From a Safety Perspective, Compliance is the Only Best Practice!

Starting with the number one question. If within engineering practices compliance and safety can be obtained with proper engineering and signal timing, then why isn’t it?

What we know for sure, an intersection’s safety is determined by the actions of the engineer applying verified best practice that attains compliance; not conjecture, myth, cameras or police officers.

Signalized intersections are not a safety panacea, they reduce the capacity of a roadway, cause traffic delays, often create a bigger problem than they solve, increase air pollution and should not be installed if alternative engineering solutions are available and unless all warrants are met. They should be removed or disabled when they no longer are warranted or could be replaced with less intrusive engineering solutions.

Yellow Interval
: The period of time allotted for all motorists and commercial vehicles to make a decision to go or not to go and to stop or proceed in a calm and orderly fashion. Codified parameters: 3-6 seconds

The 3 second yellow interval has very limited application: entry from parking structures and other locations where the traffic generally has no inherent momentum, a feeder location with slow moving traffic. Note: slow moving vehicles can be very dangerous therefore the intersection clearance intervals (yellow and all red) must accommodate their needs.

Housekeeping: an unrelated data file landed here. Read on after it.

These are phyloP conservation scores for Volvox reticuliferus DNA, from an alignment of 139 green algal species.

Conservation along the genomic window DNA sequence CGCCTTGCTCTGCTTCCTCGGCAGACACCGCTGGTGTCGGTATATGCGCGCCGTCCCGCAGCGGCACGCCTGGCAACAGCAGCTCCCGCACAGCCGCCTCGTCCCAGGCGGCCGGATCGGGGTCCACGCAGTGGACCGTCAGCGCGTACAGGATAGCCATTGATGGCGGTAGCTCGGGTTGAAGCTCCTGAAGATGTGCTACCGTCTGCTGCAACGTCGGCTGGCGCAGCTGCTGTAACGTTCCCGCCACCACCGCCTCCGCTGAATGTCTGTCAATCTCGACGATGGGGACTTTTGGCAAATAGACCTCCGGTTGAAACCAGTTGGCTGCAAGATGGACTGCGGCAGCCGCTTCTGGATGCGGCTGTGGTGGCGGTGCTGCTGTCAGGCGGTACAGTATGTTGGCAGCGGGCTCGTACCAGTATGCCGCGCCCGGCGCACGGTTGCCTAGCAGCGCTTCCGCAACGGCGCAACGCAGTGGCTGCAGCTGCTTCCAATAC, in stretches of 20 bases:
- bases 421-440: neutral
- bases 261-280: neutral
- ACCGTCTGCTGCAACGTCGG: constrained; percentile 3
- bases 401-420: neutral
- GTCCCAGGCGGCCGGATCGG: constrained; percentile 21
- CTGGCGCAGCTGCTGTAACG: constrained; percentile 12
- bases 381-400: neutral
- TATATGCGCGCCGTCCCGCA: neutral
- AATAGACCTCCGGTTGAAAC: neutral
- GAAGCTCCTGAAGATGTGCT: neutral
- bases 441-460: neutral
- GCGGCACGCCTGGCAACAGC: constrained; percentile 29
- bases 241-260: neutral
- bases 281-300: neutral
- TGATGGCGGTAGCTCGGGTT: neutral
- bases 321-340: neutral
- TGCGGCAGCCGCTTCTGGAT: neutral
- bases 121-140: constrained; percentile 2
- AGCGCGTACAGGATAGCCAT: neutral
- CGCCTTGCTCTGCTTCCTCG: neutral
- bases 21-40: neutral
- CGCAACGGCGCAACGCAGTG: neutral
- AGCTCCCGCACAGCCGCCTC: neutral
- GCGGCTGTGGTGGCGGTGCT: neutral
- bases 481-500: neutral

Even minor changes in yellow interval timing can significantly increase compliance thereby reducing unsafe entries on red. Moreover, the cameras have documented motorists do not abuse increased yellow; no rebound in violations and compliance is maintained. (1980 ITE research, same conclusion)

One expert in the field found that a 5.5 second yellow interval default setting provides the best overall compliance. And if improved system efficiency is desired, the yellow interval should only be reduced to whatever level compliance can be maintained (97-99th percentile). The only exception, when the prevailing speed is in excess of 50 mph, then the yellow interval must be set at 6 seconds.

As for the 4 second proposed minimum camera intersections, if it doesn’t meet the traffic's needs it too is inadequate and doesn’t solve the larger question. A 4 second yellow is no less an enforcement trap if the traffic's needs are greater.

There is a statistical curve of probability around the average time a driver needs to respond to a yellow signal, and the goal is to make sure that virtually ALL of the curve is accommodated before the opposing signal turns green. If it takes 6 seconds of yellow to get all the traffic stopped, including heavy vehicles, buses with standees, old people, distracted drivers, drivers with poor vision, in all lighting conditions, then that is what it takes, and there's nothing anyone can do about it. Thus the foundation for the statutory federal safety standard that the yellow interval SHALL meet the traffic’s needs.